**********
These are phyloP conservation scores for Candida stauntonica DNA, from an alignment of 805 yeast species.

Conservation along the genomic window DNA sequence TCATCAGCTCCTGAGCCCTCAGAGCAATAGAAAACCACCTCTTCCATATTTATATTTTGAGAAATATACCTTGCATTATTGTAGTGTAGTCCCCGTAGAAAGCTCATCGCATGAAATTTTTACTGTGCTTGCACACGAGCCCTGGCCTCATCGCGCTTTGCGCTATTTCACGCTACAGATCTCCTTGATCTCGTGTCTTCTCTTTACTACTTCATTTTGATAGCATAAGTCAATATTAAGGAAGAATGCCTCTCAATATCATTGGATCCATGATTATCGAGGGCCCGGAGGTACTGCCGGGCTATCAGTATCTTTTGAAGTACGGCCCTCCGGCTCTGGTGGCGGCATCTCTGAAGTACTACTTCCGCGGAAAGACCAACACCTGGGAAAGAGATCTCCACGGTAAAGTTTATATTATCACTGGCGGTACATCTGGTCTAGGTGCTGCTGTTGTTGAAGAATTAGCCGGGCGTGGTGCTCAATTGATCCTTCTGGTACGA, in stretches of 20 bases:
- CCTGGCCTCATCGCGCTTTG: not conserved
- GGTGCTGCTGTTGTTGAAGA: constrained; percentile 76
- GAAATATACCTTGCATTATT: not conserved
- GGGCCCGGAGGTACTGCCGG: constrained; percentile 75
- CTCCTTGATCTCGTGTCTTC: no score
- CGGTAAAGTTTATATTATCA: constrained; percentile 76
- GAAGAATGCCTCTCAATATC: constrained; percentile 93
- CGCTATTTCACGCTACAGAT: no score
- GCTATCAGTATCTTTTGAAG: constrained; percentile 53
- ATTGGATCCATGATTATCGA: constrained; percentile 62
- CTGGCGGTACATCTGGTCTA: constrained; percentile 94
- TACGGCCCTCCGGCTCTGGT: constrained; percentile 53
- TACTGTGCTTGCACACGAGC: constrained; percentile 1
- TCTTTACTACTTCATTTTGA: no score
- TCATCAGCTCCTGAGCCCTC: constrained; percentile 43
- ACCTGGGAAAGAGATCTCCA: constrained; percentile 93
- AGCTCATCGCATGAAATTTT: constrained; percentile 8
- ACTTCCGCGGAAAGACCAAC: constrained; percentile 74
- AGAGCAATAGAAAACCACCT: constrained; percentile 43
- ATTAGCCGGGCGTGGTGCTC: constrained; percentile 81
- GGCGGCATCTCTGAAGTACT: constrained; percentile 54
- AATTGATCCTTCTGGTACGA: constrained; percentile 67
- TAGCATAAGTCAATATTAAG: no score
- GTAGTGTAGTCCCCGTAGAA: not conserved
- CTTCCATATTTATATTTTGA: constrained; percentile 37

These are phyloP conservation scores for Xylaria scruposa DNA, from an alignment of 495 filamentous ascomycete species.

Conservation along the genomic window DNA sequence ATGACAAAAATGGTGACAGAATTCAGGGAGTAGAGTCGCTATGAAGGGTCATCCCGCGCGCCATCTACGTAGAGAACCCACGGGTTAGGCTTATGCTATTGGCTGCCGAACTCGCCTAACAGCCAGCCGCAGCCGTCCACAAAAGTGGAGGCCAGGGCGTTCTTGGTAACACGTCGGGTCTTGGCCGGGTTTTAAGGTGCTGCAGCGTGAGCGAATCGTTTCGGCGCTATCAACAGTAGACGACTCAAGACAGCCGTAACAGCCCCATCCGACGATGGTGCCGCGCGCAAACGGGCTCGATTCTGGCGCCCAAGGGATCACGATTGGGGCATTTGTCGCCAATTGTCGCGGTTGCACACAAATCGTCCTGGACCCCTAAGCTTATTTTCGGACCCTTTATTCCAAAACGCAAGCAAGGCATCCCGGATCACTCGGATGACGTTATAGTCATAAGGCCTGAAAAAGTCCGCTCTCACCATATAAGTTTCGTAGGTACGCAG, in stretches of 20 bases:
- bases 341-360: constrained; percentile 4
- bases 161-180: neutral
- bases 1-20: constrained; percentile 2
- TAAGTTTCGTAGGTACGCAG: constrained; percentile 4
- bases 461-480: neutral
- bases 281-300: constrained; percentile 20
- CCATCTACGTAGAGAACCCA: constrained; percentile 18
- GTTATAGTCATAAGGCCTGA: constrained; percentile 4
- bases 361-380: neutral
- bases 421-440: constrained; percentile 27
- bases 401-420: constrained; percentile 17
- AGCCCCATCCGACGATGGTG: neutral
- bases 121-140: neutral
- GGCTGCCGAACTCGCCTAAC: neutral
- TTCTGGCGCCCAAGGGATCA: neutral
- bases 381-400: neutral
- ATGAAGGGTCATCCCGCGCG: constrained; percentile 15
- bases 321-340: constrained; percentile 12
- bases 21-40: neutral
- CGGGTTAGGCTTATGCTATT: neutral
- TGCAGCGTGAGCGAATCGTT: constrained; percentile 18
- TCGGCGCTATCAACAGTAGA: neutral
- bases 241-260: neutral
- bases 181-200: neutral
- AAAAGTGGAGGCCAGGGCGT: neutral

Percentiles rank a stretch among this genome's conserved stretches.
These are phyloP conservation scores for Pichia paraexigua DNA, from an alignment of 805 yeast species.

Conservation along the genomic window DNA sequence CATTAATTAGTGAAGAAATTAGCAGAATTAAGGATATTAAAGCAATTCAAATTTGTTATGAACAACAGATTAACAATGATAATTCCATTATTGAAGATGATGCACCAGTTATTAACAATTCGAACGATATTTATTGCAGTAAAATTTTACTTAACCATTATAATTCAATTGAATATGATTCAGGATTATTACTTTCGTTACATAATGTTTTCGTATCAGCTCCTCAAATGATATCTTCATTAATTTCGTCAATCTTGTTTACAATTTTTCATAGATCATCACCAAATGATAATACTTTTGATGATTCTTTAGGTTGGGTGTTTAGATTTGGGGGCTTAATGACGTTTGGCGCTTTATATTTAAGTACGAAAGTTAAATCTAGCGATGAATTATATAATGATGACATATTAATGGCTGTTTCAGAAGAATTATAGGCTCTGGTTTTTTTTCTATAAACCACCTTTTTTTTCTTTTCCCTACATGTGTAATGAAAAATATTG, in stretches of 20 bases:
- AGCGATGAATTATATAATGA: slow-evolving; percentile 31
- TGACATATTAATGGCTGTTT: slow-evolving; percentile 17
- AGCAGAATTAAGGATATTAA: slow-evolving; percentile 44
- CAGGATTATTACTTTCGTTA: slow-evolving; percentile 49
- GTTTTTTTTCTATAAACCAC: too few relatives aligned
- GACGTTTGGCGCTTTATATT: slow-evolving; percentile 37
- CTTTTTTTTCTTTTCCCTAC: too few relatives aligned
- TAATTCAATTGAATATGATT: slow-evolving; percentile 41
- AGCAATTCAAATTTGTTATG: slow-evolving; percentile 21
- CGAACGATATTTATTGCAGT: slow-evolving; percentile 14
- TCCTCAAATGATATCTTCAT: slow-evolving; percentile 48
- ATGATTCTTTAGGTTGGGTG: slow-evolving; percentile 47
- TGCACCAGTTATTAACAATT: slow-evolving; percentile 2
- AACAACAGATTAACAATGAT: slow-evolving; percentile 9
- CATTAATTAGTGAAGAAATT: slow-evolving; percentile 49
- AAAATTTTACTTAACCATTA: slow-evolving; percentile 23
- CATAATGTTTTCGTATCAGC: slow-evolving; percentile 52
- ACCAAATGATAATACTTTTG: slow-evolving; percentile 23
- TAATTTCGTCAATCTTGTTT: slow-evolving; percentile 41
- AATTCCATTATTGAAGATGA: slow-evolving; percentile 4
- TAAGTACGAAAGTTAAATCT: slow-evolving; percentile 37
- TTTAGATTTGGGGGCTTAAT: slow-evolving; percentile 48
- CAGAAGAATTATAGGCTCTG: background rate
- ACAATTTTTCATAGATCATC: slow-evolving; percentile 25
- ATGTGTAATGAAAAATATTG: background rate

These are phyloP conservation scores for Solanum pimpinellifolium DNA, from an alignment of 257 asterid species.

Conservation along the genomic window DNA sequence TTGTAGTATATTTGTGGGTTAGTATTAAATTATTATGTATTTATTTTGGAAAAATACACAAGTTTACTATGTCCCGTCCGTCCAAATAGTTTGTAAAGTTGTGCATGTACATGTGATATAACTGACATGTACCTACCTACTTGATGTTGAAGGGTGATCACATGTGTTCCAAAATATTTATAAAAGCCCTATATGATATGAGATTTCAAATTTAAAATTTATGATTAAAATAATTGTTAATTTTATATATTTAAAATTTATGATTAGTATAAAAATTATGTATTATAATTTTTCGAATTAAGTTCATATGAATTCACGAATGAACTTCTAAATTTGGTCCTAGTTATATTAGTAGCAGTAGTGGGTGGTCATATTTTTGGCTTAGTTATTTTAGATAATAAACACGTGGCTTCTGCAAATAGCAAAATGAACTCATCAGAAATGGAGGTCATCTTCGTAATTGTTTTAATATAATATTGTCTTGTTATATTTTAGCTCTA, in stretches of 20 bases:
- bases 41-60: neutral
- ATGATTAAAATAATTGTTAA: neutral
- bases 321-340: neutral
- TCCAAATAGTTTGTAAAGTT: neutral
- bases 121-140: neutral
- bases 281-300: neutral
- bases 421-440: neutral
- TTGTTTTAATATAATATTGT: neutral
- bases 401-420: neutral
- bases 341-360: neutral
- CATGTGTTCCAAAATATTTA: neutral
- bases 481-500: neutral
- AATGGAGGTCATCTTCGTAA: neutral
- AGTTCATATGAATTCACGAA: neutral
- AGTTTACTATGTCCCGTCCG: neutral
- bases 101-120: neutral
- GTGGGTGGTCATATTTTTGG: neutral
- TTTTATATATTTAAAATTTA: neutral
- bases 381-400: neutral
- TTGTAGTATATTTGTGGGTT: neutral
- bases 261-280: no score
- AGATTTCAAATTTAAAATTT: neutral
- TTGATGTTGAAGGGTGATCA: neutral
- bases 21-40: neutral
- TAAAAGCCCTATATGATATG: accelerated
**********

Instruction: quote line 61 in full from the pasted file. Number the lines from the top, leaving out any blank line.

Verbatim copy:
- CAGGATTATTACTTTCGTTA: slow-evolving; percentile 49